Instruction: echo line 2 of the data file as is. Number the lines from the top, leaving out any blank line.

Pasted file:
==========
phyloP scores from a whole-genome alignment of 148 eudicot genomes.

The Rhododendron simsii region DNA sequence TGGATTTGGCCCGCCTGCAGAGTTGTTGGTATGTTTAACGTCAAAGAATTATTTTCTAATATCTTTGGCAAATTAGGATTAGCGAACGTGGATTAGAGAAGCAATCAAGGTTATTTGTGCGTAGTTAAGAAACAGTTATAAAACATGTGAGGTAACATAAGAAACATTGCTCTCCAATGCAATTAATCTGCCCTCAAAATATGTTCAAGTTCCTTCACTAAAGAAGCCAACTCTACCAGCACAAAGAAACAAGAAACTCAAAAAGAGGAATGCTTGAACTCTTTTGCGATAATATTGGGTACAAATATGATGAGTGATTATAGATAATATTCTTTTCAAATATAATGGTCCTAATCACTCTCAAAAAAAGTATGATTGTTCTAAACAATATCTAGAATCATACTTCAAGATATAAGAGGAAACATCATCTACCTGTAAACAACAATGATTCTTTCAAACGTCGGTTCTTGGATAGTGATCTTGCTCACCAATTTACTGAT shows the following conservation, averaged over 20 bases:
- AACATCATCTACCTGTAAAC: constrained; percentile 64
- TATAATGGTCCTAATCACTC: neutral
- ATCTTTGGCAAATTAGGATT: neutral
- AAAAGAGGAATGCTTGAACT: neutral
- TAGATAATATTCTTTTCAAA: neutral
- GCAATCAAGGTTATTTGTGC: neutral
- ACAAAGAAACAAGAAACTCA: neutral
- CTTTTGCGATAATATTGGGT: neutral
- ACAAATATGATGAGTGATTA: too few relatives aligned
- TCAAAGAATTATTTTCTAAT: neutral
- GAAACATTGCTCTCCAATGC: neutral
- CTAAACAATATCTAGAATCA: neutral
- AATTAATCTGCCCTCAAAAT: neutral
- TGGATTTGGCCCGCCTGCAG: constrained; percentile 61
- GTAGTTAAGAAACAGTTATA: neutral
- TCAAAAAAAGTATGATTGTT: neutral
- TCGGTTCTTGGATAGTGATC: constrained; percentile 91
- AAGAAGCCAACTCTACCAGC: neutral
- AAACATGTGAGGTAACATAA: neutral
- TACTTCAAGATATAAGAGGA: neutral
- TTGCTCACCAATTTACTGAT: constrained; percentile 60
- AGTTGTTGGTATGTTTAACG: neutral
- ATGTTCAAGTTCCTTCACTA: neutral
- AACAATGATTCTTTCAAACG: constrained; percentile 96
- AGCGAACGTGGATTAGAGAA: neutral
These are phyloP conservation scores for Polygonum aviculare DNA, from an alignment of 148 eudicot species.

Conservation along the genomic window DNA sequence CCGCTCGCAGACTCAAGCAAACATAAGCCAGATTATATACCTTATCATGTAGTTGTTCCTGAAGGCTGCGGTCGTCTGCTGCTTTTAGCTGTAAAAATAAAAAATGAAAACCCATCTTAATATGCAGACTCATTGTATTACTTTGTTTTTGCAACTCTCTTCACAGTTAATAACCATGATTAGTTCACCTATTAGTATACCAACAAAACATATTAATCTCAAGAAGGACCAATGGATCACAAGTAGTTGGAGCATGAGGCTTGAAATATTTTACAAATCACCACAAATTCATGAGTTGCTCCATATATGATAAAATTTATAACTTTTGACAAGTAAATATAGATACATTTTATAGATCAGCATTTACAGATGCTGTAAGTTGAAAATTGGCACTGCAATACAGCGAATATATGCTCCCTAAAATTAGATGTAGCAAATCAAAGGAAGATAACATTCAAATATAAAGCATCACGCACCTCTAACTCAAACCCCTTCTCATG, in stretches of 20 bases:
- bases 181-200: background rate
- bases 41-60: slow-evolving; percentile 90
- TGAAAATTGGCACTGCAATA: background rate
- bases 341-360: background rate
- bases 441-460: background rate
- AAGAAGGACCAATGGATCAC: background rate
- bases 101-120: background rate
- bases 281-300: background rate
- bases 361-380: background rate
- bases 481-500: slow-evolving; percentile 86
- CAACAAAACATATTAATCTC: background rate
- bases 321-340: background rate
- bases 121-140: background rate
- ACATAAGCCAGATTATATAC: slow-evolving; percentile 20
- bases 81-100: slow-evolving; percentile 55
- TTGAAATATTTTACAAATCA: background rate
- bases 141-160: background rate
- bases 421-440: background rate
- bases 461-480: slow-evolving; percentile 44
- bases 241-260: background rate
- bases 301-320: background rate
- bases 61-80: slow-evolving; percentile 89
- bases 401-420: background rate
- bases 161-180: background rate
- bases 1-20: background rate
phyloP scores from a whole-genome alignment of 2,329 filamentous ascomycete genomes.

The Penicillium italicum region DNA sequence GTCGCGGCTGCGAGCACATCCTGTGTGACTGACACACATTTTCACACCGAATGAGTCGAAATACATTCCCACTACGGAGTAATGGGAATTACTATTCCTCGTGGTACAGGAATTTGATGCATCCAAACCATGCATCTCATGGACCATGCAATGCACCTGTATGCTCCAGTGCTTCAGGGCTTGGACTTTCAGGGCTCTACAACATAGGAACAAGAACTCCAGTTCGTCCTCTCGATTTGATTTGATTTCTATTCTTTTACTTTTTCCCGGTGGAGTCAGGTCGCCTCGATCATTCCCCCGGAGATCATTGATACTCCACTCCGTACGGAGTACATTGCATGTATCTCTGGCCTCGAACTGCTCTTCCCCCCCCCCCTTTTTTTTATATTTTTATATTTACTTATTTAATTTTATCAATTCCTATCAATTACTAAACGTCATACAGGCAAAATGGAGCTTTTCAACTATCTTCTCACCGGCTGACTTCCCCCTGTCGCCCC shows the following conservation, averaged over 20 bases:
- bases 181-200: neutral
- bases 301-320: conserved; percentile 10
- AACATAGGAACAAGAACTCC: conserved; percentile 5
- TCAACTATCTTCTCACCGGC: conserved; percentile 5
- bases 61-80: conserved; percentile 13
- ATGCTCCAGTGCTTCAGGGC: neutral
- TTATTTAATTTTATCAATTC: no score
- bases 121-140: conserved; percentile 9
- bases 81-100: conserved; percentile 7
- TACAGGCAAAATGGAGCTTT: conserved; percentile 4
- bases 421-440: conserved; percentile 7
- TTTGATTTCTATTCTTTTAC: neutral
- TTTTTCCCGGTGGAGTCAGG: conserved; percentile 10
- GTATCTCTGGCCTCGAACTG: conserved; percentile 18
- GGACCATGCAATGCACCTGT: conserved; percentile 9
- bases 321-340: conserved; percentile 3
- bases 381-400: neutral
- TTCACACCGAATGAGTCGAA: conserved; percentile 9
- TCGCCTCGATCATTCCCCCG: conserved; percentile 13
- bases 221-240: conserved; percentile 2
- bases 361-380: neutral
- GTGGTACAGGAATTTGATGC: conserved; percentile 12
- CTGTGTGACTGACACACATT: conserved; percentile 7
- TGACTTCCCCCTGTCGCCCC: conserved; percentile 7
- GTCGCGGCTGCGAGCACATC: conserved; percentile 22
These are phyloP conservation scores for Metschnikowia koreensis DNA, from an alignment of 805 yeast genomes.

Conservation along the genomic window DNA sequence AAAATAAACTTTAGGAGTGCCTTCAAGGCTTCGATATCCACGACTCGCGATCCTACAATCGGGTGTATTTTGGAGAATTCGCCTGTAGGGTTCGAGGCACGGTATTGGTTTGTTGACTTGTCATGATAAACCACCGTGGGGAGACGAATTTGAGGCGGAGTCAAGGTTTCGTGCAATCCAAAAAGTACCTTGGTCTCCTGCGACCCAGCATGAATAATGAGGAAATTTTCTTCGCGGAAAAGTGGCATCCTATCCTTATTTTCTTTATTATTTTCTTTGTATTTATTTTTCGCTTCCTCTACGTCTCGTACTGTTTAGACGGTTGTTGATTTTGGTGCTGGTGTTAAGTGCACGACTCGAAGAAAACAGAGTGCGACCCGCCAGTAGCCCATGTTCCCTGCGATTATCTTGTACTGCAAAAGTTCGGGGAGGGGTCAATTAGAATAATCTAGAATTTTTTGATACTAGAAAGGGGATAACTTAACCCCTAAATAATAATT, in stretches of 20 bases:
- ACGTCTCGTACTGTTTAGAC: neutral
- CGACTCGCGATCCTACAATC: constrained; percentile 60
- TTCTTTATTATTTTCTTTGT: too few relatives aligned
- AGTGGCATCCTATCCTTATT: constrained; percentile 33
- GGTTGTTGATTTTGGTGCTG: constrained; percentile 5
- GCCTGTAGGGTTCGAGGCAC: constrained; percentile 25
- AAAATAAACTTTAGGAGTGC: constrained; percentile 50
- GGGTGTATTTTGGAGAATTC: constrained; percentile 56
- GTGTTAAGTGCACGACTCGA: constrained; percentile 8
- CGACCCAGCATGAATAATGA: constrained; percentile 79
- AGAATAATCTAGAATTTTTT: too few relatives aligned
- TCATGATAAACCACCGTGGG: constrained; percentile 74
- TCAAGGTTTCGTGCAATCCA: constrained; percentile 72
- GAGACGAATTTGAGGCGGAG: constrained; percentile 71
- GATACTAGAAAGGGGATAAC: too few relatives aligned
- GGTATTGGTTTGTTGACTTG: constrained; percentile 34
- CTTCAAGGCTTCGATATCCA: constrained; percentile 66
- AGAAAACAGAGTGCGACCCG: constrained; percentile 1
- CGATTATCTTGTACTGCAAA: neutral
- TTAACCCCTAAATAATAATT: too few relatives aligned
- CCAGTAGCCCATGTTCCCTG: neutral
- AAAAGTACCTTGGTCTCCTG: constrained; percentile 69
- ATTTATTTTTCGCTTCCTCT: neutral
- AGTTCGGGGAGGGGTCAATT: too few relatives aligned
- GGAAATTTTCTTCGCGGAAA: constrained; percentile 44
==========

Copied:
The Rhododendron simsii region DNA sequence TGGATTTGGCCCGCCTGCAGAGTTGTTGGTATGTTTAACGTCAAAGAATTATTTTCTAATATCTTTGGCAAATTAGGATTAGCGAACGTGGATTAGAGAAGCAATCAAGGTTATTTGTGCGTAGTTAAGAAACAGTTATAAAACATGTGAGGTAACATAAGAAACATTGCTCTCCAATGCAATTAATCTGCCCTCAAAATATGTTCAAGTTCCTTCACTAAAGAAGCCAACTCTACCAGCACAAAGAAACAAGAAACTCAAAAAGAGGAATGCTTGAACTCTTTTGCGATAATATTGGGTACAAATATGATGAGTGATTATAGATAATATTCTTTTCAAATATAATGGTCCTAATCACTCTCAAAAAAAGTATGATTGTTCTAAACAATATCTAGAATCATACTTCAAGATATAAGAGGAAACATCATCTACCTGTAAACAACAATGATTCTTTCAAACGTCGGTTCTTGGATAGTGATCTTGCTCACCAATTTACTGAT shows the following conservation, averaged over 20 bases: